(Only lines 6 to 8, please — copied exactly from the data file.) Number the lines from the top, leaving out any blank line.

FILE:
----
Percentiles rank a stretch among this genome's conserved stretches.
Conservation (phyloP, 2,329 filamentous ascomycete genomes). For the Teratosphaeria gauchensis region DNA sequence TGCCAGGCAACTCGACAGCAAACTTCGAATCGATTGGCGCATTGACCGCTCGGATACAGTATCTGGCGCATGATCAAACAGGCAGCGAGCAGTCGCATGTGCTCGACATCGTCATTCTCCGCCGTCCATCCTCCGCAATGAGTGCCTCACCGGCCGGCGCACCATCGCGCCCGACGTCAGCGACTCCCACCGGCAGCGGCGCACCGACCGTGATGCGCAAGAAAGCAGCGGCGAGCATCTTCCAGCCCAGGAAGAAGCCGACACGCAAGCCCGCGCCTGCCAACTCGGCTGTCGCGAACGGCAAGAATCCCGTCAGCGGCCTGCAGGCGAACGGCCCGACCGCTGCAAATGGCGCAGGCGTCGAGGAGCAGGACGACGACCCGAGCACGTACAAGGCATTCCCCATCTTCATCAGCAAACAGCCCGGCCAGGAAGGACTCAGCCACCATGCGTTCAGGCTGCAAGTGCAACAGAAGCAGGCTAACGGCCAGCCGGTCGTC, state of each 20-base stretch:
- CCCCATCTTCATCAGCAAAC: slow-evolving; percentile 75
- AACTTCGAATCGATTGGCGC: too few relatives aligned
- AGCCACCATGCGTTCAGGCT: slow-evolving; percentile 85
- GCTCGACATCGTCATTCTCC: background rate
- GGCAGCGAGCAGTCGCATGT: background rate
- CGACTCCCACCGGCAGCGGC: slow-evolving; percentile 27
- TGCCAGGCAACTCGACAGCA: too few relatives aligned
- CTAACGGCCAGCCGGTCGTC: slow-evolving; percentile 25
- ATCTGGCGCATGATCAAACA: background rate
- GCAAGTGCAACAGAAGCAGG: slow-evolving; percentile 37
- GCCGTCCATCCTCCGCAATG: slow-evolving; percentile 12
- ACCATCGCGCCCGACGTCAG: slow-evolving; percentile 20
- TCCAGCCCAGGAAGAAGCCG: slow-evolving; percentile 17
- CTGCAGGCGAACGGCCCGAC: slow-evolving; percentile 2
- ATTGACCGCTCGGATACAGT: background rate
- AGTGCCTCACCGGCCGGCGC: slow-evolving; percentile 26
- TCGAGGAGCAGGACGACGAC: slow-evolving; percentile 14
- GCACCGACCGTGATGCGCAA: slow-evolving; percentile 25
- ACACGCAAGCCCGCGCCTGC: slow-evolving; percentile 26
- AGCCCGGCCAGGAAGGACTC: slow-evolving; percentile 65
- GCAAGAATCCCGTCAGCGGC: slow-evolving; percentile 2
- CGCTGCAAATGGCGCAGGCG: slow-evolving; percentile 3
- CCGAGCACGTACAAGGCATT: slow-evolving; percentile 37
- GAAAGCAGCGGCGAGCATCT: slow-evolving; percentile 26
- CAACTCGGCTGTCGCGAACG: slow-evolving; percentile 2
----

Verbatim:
- GCTCGACATCGTCATTCTCC: background rate
- GGCAGCGAGCAGTCGCATGT: background rate
- CGACTCCCACCGGCAGCGGC: slow-evolving; percentile 27